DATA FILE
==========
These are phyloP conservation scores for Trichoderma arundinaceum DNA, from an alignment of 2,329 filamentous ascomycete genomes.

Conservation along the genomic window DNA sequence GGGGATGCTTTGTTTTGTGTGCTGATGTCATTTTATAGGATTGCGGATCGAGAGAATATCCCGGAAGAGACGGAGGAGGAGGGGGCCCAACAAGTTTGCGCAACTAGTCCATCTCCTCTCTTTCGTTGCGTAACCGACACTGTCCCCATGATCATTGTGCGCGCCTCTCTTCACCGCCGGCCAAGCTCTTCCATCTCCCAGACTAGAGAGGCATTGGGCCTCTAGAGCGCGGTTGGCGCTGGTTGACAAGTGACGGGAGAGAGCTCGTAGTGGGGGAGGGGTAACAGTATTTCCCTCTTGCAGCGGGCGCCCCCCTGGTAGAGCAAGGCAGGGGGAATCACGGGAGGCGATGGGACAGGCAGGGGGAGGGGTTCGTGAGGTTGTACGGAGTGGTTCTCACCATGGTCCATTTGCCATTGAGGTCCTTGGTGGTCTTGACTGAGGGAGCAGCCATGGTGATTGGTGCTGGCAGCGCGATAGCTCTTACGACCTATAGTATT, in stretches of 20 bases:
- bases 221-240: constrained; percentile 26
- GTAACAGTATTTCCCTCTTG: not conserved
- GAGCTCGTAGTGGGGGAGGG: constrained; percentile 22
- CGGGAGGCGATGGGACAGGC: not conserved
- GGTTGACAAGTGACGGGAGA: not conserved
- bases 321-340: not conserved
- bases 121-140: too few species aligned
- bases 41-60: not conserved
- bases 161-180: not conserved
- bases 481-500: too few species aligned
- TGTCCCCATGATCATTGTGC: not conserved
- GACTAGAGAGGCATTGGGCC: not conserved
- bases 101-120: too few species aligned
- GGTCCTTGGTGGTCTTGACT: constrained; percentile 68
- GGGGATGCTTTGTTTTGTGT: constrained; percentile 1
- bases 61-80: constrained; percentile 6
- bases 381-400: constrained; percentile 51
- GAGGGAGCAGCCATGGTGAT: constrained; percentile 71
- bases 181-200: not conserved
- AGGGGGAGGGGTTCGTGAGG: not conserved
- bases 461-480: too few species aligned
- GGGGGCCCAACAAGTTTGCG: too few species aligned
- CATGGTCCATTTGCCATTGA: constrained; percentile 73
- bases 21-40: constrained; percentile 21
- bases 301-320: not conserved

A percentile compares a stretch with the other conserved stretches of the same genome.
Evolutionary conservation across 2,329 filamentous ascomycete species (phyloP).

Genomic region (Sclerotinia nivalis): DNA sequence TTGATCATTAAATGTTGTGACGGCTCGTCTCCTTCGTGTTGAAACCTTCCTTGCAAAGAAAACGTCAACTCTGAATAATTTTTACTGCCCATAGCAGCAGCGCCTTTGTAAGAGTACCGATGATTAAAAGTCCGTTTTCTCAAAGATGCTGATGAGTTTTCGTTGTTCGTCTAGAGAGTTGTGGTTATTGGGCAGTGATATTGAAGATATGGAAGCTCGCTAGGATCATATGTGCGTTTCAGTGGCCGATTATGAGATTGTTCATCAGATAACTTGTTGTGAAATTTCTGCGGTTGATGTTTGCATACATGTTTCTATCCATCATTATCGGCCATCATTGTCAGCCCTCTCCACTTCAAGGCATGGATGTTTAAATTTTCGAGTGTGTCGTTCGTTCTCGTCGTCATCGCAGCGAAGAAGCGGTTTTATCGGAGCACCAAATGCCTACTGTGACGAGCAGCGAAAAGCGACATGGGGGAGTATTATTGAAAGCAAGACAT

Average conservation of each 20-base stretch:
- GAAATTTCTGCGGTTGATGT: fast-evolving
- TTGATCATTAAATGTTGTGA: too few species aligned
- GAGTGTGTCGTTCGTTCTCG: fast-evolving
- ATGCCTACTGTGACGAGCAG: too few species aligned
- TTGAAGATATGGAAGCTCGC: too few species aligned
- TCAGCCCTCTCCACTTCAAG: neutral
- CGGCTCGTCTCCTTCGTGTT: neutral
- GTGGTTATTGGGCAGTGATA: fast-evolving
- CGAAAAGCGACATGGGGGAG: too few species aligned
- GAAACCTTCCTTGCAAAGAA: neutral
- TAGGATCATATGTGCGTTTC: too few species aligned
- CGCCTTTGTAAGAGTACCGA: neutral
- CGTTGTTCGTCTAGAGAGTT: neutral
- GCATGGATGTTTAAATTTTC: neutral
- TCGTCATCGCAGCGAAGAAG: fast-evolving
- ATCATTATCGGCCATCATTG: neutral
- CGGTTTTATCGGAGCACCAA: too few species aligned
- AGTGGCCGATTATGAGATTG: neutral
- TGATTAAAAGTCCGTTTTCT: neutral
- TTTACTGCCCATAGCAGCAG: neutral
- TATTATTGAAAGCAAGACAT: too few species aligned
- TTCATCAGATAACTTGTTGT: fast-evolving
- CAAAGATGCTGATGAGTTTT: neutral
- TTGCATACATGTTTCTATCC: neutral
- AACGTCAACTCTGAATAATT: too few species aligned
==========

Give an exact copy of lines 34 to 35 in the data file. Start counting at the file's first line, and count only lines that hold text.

- GAGTGTGTCGTTCGTTCTCG: fast-evolving
- ATGCCTACTGTGACGAGCAG: too few species aligned